Fortunately it still surprises me when an educated human makes blatantly colonial and racially thoughtless public statements. This was the case with Bronwyn Eyre’s comments about Saskatchewan education as shared in the House last week. The fact that they were a reaction to the perceived “oppression” or denigration (my words not hers) of her sons heritage in his Social Studies classroom only serves to deepen the blow. Part of Ms. Eyre’s displeasure seemed to originate in the “facts” as laid out in the classroom, so I thought it important that I use facts to respond.
Bronwyn Eyre has been in my classroom and is perfectly aware that Indigenous studies courses exist.
In fact we had a lengthy conversation about the difference between that curriculum and the History curriculum. While this was a few years ago, I can’t imagine that she doesn’t remember it at all. The infusion of Indigenous knowledge in other classrooms is actually minimal in my experience, even in classrooms where Indigenous students make up the majority. While a few of the secondary curricula have been renewed within the last 5-8 years, this is not the case with several Saskatchewan courses, and so Indigenous content has not yet been included in the actual course material. Furthermore, while it is a provincial mandate that Saskatchewan teachers “infuse” Indigenous ways of knowing into their delivery, most teachers are very early in their efforts to do so.
I am not interested in how well we are doing in comparison to other provinces. While I will not bore you with statistics, it is publicly understood that the graduation rates of our Indigenous students is MUCH lower than that of our non-Indigenous students. In other words all other groups are being better served by our provincial public educational institutions than Indigenous students.
As a government office, the ministry must consider the context of education as well as the “audience” for it. Saskatchewan was first home to several Indigenous Nations and was made possible through the negotiation of treaties. This seems like a great place to start all learning. Furthermore as of 2011 16% of Saskatchewan residents are Indigenous and that number grows every year. As a matter of fact, the Government of Saskatchewan states that it is working in partnership with First Nations and Métis people and organizations toward improved education outcomes for First Nations and Métis students. If this is the case, how will they continue to do so in light of Ms. Eyre’s obvious distaste for the process.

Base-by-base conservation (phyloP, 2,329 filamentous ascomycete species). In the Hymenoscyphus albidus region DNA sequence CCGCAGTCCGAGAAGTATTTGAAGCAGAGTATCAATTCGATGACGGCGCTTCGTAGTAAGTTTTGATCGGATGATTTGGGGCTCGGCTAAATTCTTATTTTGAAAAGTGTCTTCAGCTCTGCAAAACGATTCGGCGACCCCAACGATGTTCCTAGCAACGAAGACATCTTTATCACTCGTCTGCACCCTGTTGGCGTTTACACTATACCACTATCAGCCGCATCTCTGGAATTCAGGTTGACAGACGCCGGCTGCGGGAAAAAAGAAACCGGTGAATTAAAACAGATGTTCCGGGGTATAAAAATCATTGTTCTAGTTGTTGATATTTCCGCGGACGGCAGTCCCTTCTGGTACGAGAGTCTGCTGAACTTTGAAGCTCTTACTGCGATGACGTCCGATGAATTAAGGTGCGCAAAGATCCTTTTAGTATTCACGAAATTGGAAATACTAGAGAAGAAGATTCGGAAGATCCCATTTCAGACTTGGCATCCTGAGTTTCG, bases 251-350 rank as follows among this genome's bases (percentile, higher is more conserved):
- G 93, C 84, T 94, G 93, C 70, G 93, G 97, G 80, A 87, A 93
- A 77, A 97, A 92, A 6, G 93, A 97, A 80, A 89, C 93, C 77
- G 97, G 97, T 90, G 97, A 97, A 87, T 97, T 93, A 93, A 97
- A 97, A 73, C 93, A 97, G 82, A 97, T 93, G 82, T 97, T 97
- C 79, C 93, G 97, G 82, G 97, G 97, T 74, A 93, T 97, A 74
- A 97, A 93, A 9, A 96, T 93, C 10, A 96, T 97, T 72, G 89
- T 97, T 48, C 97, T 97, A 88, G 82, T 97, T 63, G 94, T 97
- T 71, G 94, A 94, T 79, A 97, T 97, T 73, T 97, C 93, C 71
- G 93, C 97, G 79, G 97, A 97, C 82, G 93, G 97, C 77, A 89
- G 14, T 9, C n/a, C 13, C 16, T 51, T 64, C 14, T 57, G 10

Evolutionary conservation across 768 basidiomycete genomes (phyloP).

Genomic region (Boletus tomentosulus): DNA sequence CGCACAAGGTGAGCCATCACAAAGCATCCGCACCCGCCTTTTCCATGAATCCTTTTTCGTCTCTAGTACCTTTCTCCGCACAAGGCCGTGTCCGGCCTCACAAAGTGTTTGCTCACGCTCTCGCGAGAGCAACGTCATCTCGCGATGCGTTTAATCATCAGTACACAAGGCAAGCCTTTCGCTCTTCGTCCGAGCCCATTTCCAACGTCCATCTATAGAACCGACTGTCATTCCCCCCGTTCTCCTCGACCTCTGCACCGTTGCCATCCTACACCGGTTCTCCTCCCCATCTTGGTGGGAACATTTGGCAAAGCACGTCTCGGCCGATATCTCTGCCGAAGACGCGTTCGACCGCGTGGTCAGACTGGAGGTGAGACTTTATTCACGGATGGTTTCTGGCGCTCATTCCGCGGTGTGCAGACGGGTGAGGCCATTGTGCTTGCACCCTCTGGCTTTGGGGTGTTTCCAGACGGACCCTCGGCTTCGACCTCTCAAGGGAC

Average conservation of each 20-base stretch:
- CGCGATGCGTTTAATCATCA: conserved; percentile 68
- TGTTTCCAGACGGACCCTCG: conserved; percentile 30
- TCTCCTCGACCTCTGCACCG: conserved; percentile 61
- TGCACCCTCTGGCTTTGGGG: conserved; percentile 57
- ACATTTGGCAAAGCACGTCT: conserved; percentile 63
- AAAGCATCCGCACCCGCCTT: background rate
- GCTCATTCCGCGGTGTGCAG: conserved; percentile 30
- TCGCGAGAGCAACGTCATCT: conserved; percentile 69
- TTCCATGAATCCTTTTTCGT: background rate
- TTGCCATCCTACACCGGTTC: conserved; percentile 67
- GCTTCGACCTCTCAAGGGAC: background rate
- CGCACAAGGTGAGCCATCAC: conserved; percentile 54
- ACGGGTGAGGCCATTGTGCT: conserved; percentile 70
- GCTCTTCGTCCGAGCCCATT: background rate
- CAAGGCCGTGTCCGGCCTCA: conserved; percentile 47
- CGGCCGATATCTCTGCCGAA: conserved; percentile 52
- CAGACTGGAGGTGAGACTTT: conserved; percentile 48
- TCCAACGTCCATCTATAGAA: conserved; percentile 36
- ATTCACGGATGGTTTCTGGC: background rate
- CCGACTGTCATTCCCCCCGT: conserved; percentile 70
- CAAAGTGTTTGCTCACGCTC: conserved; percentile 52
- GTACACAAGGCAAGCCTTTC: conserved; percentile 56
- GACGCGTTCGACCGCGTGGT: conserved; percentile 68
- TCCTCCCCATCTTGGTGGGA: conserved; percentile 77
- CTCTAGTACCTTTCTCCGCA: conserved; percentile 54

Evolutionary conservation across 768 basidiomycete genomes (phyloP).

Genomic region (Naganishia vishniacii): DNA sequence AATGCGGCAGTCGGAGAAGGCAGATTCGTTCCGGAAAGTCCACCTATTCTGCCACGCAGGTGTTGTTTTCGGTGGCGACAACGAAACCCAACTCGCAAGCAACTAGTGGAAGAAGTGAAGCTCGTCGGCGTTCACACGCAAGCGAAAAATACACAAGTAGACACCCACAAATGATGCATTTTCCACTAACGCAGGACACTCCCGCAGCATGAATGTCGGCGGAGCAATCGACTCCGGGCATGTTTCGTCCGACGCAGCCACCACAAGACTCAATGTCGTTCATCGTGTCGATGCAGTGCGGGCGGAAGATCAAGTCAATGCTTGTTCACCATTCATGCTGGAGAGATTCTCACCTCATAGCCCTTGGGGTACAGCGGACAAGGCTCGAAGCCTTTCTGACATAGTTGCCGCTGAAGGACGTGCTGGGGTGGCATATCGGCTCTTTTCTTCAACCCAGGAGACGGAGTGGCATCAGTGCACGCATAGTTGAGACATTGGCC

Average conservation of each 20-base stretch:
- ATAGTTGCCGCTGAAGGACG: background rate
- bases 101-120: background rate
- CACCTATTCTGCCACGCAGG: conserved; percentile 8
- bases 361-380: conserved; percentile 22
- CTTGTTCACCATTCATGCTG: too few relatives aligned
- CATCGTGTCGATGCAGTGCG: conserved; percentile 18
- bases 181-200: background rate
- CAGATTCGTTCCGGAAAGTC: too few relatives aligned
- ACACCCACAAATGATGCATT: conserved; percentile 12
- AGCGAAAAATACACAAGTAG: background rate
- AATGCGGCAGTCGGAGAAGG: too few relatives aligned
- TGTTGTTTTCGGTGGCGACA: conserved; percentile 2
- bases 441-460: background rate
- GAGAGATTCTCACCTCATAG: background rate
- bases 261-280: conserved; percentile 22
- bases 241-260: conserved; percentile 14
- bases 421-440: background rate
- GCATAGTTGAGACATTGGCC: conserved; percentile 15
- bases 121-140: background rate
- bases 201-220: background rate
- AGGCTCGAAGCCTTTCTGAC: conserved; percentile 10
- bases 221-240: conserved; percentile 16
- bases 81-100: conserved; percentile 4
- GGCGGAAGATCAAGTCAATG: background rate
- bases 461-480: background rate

Education is the first and best way to battle racism and stereotypes. Learning about Indigenous ways of knowing and understanding the world is a necessary step for non-Indigenous people towards creating an ethical shared space within which our children can grow and thrive as one community. Arguably, it is the blatant “othering” of Indigenous peoples in our province that has led us to where we are now, and only education can move us forward.
Finally, and this is an opinion of my own and not a verifiable fact. Bronwyn Eyre’s statement was a blatantly unethical mismanagement of her role in government. It is her responsibility as a public figure to address concerns with her son’s classroom directly with the classroom teacher or the administrator, not attempt to publicly shame the teacher for actions that may or may not have been taken out of context. As a human I understand the difficulty in stepping outside my own worldview, but for educators (and politicians) this is required. We owe all teachers who take on this challenge a debt of gratitude, and all those who don’t -our patience.
Shame on you Bronwyn Eyre, for your actions and positions on Saskatchewan education.
And shame on me for expecting better of you.